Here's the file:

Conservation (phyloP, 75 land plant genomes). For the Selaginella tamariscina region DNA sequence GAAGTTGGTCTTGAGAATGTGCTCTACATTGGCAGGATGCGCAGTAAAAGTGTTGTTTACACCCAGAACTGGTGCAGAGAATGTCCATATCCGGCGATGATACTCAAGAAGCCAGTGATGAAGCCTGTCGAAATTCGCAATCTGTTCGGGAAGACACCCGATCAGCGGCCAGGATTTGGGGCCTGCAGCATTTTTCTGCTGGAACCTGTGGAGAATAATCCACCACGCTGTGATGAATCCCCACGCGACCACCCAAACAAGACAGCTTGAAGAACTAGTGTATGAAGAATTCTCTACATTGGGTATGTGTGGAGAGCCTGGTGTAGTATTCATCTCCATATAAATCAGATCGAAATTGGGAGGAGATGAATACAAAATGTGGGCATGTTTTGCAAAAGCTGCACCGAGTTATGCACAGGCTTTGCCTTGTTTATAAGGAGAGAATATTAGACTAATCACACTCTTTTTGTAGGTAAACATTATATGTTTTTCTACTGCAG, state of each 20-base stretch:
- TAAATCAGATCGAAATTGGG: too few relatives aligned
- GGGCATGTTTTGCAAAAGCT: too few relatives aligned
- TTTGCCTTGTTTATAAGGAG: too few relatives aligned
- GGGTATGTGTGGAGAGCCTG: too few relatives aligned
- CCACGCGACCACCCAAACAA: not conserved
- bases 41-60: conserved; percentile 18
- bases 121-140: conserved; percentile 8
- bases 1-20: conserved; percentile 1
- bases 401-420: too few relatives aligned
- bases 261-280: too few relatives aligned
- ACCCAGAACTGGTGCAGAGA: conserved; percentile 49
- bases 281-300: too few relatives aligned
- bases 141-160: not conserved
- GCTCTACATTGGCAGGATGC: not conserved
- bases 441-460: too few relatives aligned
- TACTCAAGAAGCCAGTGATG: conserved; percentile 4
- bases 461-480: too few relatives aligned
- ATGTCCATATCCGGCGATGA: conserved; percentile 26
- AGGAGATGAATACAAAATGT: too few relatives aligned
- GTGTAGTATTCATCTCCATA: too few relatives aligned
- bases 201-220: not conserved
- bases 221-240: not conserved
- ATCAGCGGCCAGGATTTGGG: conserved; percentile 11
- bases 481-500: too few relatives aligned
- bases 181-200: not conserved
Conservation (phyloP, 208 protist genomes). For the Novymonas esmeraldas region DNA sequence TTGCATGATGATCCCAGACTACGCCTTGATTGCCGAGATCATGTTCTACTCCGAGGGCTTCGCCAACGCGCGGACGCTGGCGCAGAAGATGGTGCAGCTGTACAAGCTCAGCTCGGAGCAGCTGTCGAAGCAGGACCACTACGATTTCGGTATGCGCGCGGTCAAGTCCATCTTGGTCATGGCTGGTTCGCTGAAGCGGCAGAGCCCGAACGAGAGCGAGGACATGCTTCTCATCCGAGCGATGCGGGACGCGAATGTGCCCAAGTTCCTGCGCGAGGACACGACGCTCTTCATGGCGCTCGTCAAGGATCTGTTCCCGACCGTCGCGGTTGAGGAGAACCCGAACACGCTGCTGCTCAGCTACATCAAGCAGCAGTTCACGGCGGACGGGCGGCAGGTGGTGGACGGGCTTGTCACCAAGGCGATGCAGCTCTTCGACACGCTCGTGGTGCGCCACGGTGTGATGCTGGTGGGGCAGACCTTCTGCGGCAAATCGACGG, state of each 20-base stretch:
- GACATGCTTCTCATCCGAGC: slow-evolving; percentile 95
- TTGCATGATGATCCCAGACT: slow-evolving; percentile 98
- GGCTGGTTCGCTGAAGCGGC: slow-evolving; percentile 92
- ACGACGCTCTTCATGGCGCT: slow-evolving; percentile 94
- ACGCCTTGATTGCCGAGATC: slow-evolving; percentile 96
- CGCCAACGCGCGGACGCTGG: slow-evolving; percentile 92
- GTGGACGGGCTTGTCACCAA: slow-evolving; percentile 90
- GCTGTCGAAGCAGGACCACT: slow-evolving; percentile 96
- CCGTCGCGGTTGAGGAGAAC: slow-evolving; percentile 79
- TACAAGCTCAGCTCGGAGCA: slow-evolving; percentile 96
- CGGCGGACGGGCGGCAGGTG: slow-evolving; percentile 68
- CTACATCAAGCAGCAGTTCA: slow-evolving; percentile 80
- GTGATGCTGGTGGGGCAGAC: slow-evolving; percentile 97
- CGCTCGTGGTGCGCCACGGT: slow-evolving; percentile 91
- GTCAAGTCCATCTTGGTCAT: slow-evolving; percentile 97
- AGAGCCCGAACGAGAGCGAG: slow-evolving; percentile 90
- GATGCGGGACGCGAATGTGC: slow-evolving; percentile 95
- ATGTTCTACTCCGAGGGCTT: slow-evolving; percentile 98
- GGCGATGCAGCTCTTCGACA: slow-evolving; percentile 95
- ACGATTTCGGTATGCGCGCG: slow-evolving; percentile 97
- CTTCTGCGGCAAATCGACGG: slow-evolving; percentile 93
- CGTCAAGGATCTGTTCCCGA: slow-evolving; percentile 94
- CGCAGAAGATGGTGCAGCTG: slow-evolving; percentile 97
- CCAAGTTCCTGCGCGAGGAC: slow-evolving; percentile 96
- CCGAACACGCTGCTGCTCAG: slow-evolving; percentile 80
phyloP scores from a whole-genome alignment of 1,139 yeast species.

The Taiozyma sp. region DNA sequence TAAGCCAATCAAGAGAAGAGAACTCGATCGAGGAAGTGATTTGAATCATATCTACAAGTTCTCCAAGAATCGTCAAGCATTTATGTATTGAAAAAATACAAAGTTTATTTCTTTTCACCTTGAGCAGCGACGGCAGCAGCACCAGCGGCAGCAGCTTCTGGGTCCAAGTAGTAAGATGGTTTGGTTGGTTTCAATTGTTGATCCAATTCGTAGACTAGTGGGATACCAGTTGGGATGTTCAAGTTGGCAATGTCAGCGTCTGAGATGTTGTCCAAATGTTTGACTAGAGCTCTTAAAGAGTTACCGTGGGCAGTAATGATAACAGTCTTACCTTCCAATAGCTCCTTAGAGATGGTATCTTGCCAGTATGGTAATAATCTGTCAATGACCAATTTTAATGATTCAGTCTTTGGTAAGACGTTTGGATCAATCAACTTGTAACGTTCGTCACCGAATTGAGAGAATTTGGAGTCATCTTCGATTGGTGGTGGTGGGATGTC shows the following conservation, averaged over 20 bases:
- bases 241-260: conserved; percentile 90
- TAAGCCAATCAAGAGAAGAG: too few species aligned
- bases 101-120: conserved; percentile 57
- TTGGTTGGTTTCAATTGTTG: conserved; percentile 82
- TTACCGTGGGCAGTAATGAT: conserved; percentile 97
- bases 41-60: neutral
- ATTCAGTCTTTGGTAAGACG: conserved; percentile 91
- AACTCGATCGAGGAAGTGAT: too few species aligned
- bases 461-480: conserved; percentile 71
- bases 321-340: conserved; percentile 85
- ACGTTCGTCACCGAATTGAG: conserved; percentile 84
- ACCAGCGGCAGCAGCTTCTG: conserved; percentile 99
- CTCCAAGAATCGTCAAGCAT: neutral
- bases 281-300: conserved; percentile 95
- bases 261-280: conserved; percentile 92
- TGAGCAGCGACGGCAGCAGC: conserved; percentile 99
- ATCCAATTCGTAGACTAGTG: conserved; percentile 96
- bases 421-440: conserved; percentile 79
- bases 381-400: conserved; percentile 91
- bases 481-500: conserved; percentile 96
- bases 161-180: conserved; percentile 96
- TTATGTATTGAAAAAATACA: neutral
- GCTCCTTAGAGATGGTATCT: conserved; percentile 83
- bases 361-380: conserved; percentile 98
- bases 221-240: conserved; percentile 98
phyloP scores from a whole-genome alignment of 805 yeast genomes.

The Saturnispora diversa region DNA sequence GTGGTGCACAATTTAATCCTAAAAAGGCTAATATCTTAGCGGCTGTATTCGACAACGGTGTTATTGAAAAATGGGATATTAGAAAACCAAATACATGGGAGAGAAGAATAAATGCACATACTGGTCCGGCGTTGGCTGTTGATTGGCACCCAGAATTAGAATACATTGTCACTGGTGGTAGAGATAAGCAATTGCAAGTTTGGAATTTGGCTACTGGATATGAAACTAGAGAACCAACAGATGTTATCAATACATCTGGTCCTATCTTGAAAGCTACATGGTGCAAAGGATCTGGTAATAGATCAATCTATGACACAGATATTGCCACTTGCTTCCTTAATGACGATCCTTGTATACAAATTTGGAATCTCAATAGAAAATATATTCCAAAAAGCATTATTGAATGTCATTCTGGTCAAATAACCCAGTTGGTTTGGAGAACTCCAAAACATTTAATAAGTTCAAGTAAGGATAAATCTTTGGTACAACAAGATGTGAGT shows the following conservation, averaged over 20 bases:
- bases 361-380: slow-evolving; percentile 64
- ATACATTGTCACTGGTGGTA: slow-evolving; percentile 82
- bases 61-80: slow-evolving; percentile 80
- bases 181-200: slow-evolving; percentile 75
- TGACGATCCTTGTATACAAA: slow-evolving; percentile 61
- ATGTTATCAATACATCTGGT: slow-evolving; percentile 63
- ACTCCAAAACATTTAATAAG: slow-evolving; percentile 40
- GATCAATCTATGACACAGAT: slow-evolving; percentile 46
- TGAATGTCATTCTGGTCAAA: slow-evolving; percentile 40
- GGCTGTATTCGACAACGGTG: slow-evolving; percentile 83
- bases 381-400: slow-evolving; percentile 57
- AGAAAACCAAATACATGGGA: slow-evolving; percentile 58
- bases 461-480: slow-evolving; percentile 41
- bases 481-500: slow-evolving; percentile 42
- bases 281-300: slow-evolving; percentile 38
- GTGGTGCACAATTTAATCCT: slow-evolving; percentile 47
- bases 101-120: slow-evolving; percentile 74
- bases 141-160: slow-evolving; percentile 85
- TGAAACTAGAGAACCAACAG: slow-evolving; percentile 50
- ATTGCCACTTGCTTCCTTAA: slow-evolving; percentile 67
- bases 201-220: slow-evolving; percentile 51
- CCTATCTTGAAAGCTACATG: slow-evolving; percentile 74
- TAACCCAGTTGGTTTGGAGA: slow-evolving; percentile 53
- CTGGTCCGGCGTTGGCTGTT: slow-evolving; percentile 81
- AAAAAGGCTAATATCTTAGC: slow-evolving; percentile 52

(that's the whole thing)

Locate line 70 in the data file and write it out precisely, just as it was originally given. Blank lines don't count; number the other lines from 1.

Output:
- TGAGCAGCGACGGCAGCAGC: conserved; percentile 99